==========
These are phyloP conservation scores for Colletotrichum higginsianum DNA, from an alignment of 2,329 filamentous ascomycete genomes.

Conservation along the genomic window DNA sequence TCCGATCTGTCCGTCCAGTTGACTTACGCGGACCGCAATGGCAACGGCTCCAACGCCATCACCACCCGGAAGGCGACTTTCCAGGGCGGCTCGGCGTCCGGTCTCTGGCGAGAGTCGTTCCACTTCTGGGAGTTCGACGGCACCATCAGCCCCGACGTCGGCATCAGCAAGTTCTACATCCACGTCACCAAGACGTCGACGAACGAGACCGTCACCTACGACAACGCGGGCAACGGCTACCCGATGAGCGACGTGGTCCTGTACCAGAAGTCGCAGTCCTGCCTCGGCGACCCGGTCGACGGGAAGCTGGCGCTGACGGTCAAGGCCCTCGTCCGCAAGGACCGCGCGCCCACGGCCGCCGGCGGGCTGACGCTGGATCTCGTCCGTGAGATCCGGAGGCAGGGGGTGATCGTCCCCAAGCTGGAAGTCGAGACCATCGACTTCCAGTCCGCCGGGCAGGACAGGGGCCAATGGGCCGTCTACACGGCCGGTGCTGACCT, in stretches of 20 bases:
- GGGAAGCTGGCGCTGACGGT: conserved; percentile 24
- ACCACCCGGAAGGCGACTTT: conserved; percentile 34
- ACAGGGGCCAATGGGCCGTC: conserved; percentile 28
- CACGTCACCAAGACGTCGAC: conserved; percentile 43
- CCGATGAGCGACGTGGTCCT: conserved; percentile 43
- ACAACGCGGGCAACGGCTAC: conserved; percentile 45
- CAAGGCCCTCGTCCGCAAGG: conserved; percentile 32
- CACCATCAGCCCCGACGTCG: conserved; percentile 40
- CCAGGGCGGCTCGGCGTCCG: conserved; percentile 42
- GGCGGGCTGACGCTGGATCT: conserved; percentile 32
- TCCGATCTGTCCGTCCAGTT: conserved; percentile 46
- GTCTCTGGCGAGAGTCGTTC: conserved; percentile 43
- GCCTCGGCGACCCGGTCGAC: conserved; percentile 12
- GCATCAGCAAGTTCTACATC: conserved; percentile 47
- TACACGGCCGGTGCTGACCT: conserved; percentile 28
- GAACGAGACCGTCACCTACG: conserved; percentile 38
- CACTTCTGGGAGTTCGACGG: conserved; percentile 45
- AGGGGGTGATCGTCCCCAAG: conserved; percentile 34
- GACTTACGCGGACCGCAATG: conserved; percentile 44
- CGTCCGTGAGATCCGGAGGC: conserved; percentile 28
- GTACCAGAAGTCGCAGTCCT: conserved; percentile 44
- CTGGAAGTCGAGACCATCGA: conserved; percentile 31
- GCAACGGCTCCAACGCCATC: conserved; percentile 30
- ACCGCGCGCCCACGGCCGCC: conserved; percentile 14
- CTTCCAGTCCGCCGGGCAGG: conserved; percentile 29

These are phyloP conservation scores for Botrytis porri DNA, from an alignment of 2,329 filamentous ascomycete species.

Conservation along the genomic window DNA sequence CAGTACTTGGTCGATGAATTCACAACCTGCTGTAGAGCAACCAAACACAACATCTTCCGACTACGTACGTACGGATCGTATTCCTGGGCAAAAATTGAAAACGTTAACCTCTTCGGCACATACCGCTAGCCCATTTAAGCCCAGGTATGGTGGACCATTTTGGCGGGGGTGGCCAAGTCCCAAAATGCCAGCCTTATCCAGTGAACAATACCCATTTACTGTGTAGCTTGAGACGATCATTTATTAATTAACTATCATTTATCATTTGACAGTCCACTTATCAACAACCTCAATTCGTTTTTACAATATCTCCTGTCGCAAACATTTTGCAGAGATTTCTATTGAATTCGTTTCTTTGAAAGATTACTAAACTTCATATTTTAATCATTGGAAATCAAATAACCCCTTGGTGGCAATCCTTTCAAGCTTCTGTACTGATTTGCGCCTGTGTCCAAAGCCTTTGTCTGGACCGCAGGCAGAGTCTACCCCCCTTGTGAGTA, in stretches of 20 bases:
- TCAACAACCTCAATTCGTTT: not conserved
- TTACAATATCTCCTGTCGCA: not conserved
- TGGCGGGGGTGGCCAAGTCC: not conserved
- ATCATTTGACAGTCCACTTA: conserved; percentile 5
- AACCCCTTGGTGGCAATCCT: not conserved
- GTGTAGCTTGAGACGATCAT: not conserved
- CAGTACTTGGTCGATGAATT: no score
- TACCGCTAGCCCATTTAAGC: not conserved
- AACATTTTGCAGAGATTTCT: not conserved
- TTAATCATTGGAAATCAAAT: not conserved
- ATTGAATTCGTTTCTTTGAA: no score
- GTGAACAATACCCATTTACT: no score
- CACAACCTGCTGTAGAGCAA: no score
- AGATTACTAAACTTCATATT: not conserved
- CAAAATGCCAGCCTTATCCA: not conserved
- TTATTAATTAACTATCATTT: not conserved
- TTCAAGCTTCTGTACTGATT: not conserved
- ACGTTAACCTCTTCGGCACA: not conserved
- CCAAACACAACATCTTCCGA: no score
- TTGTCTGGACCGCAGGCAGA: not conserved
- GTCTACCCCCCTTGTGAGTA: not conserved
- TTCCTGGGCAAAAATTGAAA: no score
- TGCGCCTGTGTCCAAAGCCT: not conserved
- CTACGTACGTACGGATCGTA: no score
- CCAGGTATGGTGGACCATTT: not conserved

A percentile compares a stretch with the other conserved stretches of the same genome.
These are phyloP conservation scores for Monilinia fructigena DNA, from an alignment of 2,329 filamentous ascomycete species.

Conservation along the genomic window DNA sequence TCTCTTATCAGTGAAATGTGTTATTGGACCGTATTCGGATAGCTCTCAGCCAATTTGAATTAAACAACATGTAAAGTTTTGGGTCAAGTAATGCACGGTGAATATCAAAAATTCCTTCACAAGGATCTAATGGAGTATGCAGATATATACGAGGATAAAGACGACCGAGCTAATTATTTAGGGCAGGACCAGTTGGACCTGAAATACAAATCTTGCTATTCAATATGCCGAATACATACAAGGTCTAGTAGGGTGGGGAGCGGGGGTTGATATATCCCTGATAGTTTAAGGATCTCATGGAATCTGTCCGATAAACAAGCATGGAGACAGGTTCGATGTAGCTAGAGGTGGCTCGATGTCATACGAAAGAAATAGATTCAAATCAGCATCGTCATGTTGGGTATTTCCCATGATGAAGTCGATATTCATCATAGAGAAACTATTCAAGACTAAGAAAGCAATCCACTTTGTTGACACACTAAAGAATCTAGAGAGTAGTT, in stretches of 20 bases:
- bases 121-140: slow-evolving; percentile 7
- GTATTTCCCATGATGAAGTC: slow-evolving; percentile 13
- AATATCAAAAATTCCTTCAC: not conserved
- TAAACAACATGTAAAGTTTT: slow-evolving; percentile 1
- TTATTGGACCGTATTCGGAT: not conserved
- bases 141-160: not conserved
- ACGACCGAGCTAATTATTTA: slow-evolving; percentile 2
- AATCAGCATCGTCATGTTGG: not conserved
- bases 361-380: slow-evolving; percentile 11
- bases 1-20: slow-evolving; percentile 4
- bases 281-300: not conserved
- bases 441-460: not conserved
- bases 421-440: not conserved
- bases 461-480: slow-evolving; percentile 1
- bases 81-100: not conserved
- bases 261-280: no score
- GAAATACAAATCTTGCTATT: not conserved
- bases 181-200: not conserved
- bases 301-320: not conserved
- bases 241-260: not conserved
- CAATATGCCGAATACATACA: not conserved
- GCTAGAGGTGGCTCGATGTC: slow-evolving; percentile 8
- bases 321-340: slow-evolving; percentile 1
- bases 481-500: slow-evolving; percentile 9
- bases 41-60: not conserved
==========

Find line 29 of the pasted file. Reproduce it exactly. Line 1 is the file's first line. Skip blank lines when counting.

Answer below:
Conservation along the genomic window DNA sequence CAGTACTTGGTCGATGAATTCACAACCTGCTGTAGAGCAACCAAACACAACATCTTCCGACTACGTACGTACGGATCGTATTCCTGGGCAAAAATTGAAAACGTTAACCTCTTCGGCACATACCGCTAGCCCATTTAAGCCCAGGTATGGTGGACCATTTTGGCGGGGGTGGCCAAGTCCCAAAATGCCAGCCTTATCCAGTGAACAATACCCATTTACTGTGTAGCTTGAGACGATCATTTATTAATTAACTATCATTTATCATTTGACAGTCCACTTATCAACAACCTCAATTCGTTTTTACAATATCTCCTGTCGCAAACATTTTGCAGAGATTTCTATTGAATTCGTTTCTTTGAAAGATTACTAAACTTCATATTTTAATCATTGGAAATCAAATAACCCCTTGGTGGCAATCCTTTCAAGCTTCTGTACTGATTTGCGCCTGTGTCCAAAGCCTTTGTCTGGACCGCAGGCAGAGTCTACCCCCCTTGTGAGTA, in stretches of 20 bases: